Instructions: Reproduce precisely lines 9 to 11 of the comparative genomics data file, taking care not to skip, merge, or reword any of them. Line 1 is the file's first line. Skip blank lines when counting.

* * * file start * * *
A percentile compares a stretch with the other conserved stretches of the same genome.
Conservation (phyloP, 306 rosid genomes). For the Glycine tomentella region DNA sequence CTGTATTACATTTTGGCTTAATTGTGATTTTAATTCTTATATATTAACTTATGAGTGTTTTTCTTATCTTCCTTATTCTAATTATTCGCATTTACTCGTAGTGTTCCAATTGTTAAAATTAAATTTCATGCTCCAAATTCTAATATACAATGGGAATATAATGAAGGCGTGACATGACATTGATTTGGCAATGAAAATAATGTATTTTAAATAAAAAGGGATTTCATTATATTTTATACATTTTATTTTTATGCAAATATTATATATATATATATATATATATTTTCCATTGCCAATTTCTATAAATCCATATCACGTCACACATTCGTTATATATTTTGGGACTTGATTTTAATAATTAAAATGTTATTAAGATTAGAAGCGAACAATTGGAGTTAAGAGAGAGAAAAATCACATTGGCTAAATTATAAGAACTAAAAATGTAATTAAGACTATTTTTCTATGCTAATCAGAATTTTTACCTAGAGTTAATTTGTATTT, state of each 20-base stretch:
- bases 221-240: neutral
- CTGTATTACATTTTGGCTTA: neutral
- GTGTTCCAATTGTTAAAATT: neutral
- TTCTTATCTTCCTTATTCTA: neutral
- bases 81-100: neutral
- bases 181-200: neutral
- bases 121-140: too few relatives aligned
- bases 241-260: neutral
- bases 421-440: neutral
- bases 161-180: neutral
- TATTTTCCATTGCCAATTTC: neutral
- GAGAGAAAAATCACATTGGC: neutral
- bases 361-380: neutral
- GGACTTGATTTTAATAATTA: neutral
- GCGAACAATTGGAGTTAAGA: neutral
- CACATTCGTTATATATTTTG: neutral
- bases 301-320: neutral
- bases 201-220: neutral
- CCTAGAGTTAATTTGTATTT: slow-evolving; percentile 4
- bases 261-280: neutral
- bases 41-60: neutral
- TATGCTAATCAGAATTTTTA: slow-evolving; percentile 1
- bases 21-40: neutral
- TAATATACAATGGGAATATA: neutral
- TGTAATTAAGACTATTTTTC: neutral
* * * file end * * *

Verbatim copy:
- bases 121-140: too few relatives aligned
- bases 241-260: neutral
- bases 421-440: neutral